The Death of the Democratic Party, and Civility

Jackson & Helms

Friday night my husband and I had dinner with friends who are former urban dwellers but now live 50 miles outside the city. It's tricky to talk to anyone about politics, because even if you're talking to Democrats, some are so stark-raving liberal that it's impossible to find common ground. But even so, we found ourselves talking about the sad state of the Democratic party today.

Whatever happened to heroes like JFK -- or in our state, Senators Henry Jackson and Warren Magnuson? By today's standards, all of them would seem like Republicans. The Democratic party is now so far left that it alienates moderates from both parties. Why can't the DNC promote a candidate like Ben Nelson, Jr. Senator from Nebraska?

Right now there is a dispute over the authenticity of Washington State's newly "elected" Democratic Governor, Christine Gregoire. I'd voted for her in the past for attorney general, but none of us had voted for her for governor. The reason I didn't vote for her last fall was because of a missed filing deadline that occurred in the AG's office while she was at the helm, costing Washington taxpayers nearly $18 million. Gregoire attempted unsuccessfully to blame it on an assistant (which ended up costing our state even more money when she was found innocent) when she should simply have admitted the mistake. Why is it so hard for people to admit mistakes, anyway? Doesn't everyone know, ALL that people want is to find out WHO is to blame? Once someone takes responsibility, everyone is happy and can move on. Otherwise it necessitates finger pointing until the culprit is found. (In a similar vein, I'm convinced Clinton would not have been impeached if he'd just admitted to his dalliance with Monica Lewinsky!)

In any case, we moved on to the topic of civility and how nowadays many people seem rude, uncaring and self-absorbed. It's not caused just by the cell-phone phenomena, although I'm sure that's a contributing factor, but many people don't seem to care about good manners anymore. You can take someone out to lunch and you're lucky if you get an email or phone call acknowledging it. For some reason this kind of behavior is especially true of people under the age of 30. Maybe it's caused in part by the impersonal way we communicate. Email is great -- incredible even-- for staying in touch with dozens of people daily. But often there is a mindlessness about email, especially all of the forwarded materials -- much of it thoughtless, time-wasting, lazy and not even particularly amusing or informative stuff. The real killer is the email consisting of a message thread that goes on for five or six pages, and the ONE thing that pertains to you is buried somewhere in its midst.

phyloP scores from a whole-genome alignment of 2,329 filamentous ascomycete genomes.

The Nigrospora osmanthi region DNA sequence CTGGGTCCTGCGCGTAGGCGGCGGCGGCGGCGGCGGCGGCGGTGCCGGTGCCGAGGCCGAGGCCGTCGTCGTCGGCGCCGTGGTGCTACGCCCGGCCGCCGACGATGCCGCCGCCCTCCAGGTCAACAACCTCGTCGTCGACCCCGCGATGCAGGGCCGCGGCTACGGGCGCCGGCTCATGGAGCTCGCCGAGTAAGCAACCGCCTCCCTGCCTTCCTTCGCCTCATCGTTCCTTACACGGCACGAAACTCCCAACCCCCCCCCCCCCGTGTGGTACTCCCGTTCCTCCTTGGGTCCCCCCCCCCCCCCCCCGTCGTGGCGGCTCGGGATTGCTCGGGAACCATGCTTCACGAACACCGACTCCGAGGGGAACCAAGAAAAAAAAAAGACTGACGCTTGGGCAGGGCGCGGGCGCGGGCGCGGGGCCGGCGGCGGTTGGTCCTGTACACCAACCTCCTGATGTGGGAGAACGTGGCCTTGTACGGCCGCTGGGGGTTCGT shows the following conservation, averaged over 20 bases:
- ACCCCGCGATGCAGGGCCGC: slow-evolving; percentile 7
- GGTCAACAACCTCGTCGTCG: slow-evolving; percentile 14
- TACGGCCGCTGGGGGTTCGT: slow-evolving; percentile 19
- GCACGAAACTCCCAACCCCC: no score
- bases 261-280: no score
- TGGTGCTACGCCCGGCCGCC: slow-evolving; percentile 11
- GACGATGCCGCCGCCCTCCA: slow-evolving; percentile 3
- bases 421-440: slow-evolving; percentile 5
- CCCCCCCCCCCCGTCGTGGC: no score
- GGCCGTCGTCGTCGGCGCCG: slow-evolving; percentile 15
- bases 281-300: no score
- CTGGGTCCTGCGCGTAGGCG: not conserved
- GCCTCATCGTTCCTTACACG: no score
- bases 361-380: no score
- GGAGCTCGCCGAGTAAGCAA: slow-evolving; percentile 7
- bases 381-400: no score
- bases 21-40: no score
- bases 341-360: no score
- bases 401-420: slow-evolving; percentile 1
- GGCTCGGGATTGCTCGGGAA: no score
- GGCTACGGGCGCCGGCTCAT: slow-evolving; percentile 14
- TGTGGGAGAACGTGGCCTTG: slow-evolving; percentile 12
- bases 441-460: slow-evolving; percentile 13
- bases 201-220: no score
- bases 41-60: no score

I think part of what's causing the erosion of our society is the fact that in many, if not most, cases, there is no longer a stigma associated with behaviors that are bad. In fact, "bad" is bad -- you can't even really use that label anymore because it is deemed "too judgmental." So people can behave badly, and you can never call them on it.

When I was in high school, if a girl became pregnant she went away to a home for unwed mothers. Today you see pregnant girls walking the hallways, sometimes with their babies in tow. So things that once kept behavior in check are no longer in force, and the result is a society where people are unconcerned about how their actions are perceived by others, and consequently do whatever pleases them. Today I was talking to my husband about the weird teenagers and young adults who vow to remain virgins until they are married, and he pointed out that that used to be the NORM. They are now considered FREAKS!

Can things get more strange? I'm afraid so...

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i'm a graphic designer who loves words. - terri nakamura